Washington was one of the first states to legalize recreational cannabis, but it has some catching up to do when it comes to industrial hemp and the lucrative CBD oil market.

“We are actually the only state that legalized marijuana before we legalized hemp,” says Randy Fortenbery, economics professor and Thomas B. Mick Endowed Chair at Washington State University. “It took two legislative sessions before we got it passed. Even under the 2014 Farm Bill, hemp had to be part of a scientific experiment affiliated either with a land-grant university or the Washington State Department of Agriculture.”

Randy Fortenbery
Randy Fortenbery (Photo Robert Hubner)

With the passage of the 2018 Farm Bill, however, the federal government finally removed hemp from the illicit substance list, effectively ending an 80-year prohibition against its cultivation. States are now free to set up their own commercial hemp management systems, including regulations to assure it isn’t being used to disguise marijuana fields.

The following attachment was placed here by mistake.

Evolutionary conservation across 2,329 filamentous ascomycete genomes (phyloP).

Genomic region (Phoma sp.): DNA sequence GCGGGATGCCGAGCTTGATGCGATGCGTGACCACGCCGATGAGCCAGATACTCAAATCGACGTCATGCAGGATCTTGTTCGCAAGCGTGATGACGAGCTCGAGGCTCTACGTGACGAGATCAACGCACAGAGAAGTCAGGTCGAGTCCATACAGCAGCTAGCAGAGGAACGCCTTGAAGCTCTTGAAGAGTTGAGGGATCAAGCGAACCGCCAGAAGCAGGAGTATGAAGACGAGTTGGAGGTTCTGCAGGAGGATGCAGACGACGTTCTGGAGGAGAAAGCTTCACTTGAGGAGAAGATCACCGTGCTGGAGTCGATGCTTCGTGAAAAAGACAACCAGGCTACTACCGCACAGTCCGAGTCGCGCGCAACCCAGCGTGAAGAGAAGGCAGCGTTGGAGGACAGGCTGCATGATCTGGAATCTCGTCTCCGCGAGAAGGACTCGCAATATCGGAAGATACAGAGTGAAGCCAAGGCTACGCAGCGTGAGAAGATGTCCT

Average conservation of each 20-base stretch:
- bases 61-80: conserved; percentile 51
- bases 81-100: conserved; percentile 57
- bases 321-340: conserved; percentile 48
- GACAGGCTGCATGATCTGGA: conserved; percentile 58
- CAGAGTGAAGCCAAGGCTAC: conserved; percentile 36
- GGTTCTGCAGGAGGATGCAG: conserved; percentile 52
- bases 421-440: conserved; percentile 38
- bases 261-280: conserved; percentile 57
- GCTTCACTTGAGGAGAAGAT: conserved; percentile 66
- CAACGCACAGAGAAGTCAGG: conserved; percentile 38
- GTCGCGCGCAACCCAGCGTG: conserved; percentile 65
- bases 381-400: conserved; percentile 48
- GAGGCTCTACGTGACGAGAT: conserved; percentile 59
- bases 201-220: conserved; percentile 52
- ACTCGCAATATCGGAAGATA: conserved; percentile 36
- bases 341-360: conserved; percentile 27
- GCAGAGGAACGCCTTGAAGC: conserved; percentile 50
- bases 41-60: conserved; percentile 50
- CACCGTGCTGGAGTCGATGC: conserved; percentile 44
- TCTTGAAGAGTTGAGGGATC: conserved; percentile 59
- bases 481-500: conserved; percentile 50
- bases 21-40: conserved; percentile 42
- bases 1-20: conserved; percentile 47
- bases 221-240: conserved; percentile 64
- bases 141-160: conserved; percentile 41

Last April, Governor Jay Inslee signed further legislation allowing Washington farmers, including WSU researchers, to buy hemp seeds without federal approval. The bill also eliminated a four-mile buffer zone between hemp and marijuana fields—meant to prevent cross-pollination—that had previously kept much of the state off-limits to hemp growers.

As one of the earliest domesticated plants, hemp has provided benefits to humans for 10,000 years. Before fears of “reefer madness” led the U.S. government to shut down production with the Marihuana Tax Act of 1937, hemp was prized for its fiber, seeds, oil, and wide array of byproducts ranging from clothing, rope, and cosmetics, to paper and fuel. The plant’s checkered history is mainly due to its similarity to marijuana.